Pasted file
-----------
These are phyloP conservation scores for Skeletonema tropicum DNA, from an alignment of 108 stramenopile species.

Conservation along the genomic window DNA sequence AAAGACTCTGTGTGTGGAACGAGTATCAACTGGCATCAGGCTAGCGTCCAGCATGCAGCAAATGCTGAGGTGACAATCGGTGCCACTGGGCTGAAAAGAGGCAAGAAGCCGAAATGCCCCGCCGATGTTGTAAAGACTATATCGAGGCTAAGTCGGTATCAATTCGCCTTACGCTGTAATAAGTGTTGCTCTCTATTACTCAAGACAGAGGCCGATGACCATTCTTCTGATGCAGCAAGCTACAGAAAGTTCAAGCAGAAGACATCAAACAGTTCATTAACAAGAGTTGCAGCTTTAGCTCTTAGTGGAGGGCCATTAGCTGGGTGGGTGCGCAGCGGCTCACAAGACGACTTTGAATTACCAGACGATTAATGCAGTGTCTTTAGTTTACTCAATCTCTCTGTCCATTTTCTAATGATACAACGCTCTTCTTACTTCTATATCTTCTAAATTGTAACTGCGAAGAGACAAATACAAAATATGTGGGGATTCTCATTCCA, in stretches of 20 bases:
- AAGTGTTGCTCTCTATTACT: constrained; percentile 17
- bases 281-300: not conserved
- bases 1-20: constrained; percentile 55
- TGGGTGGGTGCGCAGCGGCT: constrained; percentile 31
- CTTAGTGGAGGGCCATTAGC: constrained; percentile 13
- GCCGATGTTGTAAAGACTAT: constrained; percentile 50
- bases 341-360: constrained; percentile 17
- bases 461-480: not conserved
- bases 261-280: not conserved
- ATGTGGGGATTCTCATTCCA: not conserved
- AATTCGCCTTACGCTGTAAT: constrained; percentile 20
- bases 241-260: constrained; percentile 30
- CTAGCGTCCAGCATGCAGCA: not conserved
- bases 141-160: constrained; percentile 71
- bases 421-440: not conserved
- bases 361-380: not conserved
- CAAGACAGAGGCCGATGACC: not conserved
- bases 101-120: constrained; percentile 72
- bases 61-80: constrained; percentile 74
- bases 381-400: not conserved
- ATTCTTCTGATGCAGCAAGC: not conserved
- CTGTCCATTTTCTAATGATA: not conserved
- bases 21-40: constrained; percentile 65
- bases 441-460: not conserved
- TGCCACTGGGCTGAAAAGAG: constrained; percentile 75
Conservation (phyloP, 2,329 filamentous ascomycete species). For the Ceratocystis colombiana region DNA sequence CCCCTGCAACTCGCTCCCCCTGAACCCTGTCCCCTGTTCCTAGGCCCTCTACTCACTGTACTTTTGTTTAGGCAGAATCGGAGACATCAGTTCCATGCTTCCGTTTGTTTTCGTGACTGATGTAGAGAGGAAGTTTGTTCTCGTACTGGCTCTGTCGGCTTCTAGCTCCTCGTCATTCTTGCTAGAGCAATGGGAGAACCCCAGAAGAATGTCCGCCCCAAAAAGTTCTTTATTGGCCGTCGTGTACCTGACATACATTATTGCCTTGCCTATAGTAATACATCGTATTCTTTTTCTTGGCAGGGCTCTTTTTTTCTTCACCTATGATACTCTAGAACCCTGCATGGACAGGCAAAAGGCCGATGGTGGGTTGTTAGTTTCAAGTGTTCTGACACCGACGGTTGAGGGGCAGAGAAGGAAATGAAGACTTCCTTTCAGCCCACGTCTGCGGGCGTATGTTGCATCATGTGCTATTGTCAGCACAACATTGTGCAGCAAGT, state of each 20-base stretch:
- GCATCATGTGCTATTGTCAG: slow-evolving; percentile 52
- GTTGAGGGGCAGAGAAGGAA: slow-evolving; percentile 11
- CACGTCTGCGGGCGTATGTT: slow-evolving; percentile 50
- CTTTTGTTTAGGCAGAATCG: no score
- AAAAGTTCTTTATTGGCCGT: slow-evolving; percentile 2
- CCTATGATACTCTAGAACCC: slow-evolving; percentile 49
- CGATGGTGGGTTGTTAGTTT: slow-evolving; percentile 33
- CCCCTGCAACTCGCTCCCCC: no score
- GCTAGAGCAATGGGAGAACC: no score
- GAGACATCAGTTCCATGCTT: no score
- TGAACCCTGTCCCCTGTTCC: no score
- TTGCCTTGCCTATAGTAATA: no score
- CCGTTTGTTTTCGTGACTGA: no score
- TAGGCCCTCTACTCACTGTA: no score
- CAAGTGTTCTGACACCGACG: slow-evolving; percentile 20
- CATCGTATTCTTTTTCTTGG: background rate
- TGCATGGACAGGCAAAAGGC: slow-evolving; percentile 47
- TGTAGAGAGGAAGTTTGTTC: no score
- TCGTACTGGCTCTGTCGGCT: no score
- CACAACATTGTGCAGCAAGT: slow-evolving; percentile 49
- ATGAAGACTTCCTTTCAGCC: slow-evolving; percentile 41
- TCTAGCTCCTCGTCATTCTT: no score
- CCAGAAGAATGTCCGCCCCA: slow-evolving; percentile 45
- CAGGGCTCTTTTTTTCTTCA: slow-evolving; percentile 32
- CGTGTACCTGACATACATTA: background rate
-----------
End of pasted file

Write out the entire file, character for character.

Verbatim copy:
These are phyloP conservation scores for Skeletonema tropicum DNA, from an alignment of 108 stramenopile species.

Conservation along the genomic window DNA sequence AAAGACTCTGTGTGTGGAACGAGTATCAACTGGCATCAGGCTAGCGTCCAGCATGCAGCAAATGCTGAGGTGACAATCGGTGCCACTGGGCTGAAAAGAGGCAAGAAGCCGAAATGCCCCGCCGATGTTGTAAAGACTATATCGAGGCTAAGTCGGTATCAATTCGCCTTACGCTGTAATAAGTGTTGCTCTCTATTACTCAAGACAGAGGCCGATGACCATTCTTCTGATGCAGCAAGCTACAGAAAGTTCAAGCAGAAGACATCAAACAGTTCATTAACAAGAGTTGCAGCTTTAGCTCTTAGTGGAGGGCCATTAGCTGGGTGGGTGCGCAGCGGCTCACAAGACGACTTTGAATTACCAGACGATTAATGCAGTGTCTTTAGTTTACTCAATCTCTCTGTCCATTTTCTAATGATACAACGCTCTTCTTACTTCTATATCTTCTAAATTGTAACTGCGAAGAGACAAATACAAAATATGTGGGGATTCTCATTCCA, in stretches of 20 bases:
- AAGTGTTGCTCTCTATTACT: constrained; percentile 17
- bases 281-300: not conserved
- bases 1-20: constrained; percentile 55
- TGGGTGGGTGCGCAGCGGCT: constrained; percentile 31
- CTTAGTGGAGGGCCATTAGC: constrained; percentile 13
- GCCGATGTTGTAAAGACTAT: constrained; percentile 50
- bases 341-360: constrained; percentile 17
- bases 461-480: not conserved
- bases 261-280: not conserved
- ATGTGGGGATTCTCATTCCA: not conserved
- AATTCGCCTTACGCTGTAAT: constrained; percentile 20
- bases 241-260: constrained; percentile 30
- CTAGCGTCCAGCATGCAGCA: not conserved
- bases 141-160: constrained; percentile 71
- bases 421-440: not conserved
- bases 361-380: not conserved
- CAAGACAGAGGCCGATGACC: not conserved
- bases 101-120: constrained; percentile 72
- bases 61-80: constrained; percentile 74
- bases 381-400: not conserved
- ATTCTTCTGATGCAGCAAGC: not conserved
- CTGTCCATTTTCTAATGATA: not conserved
- bases 21-40: constrained; percentile 65
- bases 441-460: not conserved
- TGCCACTGGGCTGAAAAGAG: constrained; percentile 75
Conservation (phyloP, 2,329 filamentous ascomycete species). For the Ceratocystis colombiana region DNA sequence CCCCTGCAACTCGCTCCCCCTGAACCCTGTCCCCTGTTCCTAGGCCCTCTACTCACTGTACTTTTGTTTAGGCAGAATCGGAGACATCAGTTCCATGCTTCCGTTTGTTTTCGTGACTGATGTAGAGAGGAAGTTTGTTCTCGTACTGGCTCTGTCGGCTTCTAGCTCCTCGTCATTCTTGCTAGAGCAATGGGAGAACCCCAGAAGAATGTCCGCCCCAAAAAGTTCTTTATTGGCCGTCGTGTACCTGACATACATTATTGCCTTGCCTATAGTAATACATCGTATTCTTTTTCTTGGCAGGGCTCTTTTTTTCTTCACCTATGATACTCTAGAACCCTGCATGGACAGGCAAAAGGCCGATGGTGGGTTGTTAGTTTCAAGTGTTCTGACACCGACGGTTGAGGGGCAGAGAAGGAAATGAAGACTTCCTTTCAGCCCACGTCTGCGGGCGTATGTTGCATCATGTGCTATTGTCAGCACAACATTGTGCAGCAAGT, state of each 20-base stretch:
- GCATCATGTGCTATTGTCAG: slow-evolving; percentile 52
- GTTGAGGGGCAGAGAAGGAA: slow-evolving; percentile 11
- CACGTCTGCGGGCGTATGTT: slow-evolving; percentile 50
- CTTTTGTTTAGGCAGAATCG: no score
- AAAAGTTCTTTATTGGCCGT: slow-evolving; percentile 2
- CCTATGATACTCTAGAACCC: slow-evolving; percentile 49
- CGATGGTGGGTTGTTAGTTT: slow-evolving; percentile 33
- CCCCTGCAACTCGCTCCCCC: no score
- GCTAGAGCAATGGGAGAACC: no score
- GAGACATCAGTTCCATGCTT: no score
- TGAACCCTGTCCCCTGTTCC: no score
- TTGCCTTGCCTATAGTAATA: no score
- CCGTTTGTTTTCGTGACTGA: no score
- TAGGCCCTCTACTCACTGTA: no score
- CAAGTGTTCTGACACCGACG: slow-evolving; percentile 20
- CATCGTATTCTTTTTCTTGG: background rate
- TGCATGGACAGGCAAAAGGC: slow-evolving; percentile 47
- TGTAGAGAGGAAGTTTGTTC: no score
- TCGTACTGGCTCTGTCGGCT: no score
- CACAACATTGTGCAGCAAGT: slow-evolving; percentile 49
- ATGAAGACTTCCTTTCAGCC: slow-evolving; percentile 41
- TCTAGCTCCTCGTCATTCTT: no score
- CCAGAAGAATGTCCGCCCCA: slow-evolving; percentile 45
- CAGGGCTCTTTTTTTCTTCA: slow-evolving; percentile 32
- CGTGTACCTGACATACATTA: background rate